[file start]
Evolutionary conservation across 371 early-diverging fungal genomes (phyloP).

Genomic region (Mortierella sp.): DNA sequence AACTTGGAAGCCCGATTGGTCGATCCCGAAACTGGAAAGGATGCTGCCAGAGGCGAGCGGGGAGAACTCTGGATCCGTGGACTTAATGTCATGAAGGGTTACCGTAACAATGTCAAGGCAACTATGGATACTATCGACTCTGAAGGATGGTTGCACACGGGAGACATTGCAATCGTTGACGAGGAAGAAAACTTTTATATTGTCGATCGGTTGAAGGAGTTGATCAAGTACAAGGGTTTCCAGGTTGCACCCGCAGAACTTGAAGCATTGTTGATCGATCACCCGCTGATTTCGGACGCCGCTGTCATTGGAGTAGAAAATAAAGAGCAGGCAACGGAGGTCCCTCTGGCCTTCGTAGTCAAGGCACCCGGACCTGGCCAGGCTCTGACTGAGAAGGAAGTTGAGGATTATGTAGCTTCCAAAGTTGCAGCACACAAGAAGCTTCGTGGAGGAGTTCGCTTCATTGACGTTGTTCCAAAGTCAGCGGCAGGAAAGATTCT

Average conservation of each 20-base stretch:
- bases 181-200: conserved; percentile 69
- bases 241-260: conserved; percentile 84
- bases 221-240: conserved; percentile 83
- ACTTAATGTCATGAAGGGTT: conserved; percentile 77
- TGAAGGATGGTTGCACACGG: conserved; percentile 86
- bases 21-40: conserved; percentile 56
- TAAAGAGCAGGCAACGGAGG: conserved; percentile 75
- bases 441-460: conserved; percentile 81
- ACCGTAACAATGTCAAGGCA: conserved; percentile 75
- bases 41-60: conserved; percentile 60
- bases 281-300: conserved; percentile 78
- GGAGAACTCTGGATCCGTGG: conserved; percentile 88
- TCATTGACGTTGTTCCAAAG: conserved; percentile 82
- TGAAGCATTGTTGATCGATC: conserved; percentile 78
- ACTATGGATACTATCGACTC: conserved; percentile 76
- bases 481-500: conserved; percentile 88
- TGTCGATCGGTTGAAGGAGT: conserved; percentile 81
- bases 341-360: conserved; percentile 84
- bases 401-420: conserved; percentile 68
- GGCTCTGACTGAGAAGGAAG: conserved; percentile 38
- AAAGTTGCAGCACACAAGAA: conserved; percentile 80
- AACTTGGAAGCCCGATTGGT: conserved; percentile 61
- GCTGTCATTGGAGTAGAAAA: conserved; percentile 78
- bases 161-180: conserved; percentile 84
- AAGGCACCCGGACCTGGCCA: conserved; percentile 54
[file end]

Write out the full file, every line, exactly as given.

Evolutionary conservation across 371 early-diverging fungal genomes (phyloP).

Genomic region (Mortierella sp.): DNA sequence AACTTGGAAGCCCGATTGGTCGATCCCGAAACTGGAAAGGATGCTGCCAGAGGCGAGCGGGGAGAACTCTGGATCCGTGGACTTAATGTCATGAAGGGTTACCGTAACAATGTCAAGGCAACTATGGATACTATCGACTCTGAAGGATGGTTGCACACGGGAGACATTGCAATCGTTGACGAGGAAGAAAACTTTTATATTGTCGATCGGTTGAAGGAGTTGATCAAGTACAAGGGTTTCCAGGTTGCACCCGCAGAACTTGAAGCATTGTTGATCGATCACCCGCTGATTTCGGACGCCGCTGTCATTGGAGTAGAAAATAAAGAGCAGGCAACGGAGGTCCCTCTGGCCTTCGTAGTCAAGGCACCCGGACCTGGCCAGGCTCTGACTGAGAAGGAAGTTGAGGATTATGTAGCTTCCAAAGTTGCAGCACACAAGAAGCTTCGTGGAGGAGTTCGCTTCATTGACGTTGTTCCAAAGTCAGCGGCAGGAAAGATTCT

Average conservation of each 20-base stretch:
- bases 181-200: conserved; percentile 69
- bases 241-260: conserved; percentile 84
- bases 221-240: conserved; percentile 83
- ACTTAATGTCATGAAGGGTT: conserved; percentile 77
- TGAAGGATGGTTGCACACGG: conserved; percentile 86
- bases 21-40: conserved; percentile 56
- TAAAGAGCAGGCAACGGAGG: conserved; percentile 75
- bases 441-460: conserved; percentile 81
- ACCGTAACAATGTCAAGGCA: conserved; percentile 75
- bases 41-60: conserved; percentile 60
- bases 281-300: conserved; percentile 78
- GGAGAACTCTGGATCCGTGG: conserved; percentile 88
- TCATTGACGTTGTTCCAAAG: conserved; percentile 82
- TGAAGCATTGTTGATCGATC: conserved; percentile 78
- ACTATGGATACTATCGACTC: conserved; percentile 76
- bases 481-500: conserved; percentile 88
- TGTCGATCGGTTGAAGGAGT: conserved; percentile 81
- bases 341-360: conserved; percentile 84
- bases 401-420: conserved; percentile 68
- GGCTCTGACTGAGAAGGAAG: conserved; percentile 38
- AAAGTTGCAGCACACAAGAA: conserved; percentile 80
- AACTTGGAAGCCCGATTGGT: conserved; percentile 61
- GCTGTCATTGGAGTAGAAAA: conserved; percentile 78
- bases 161-180: conserved; percentile 84
- AAGGCACCCGGACCTGGCCA: conserved; percentile 54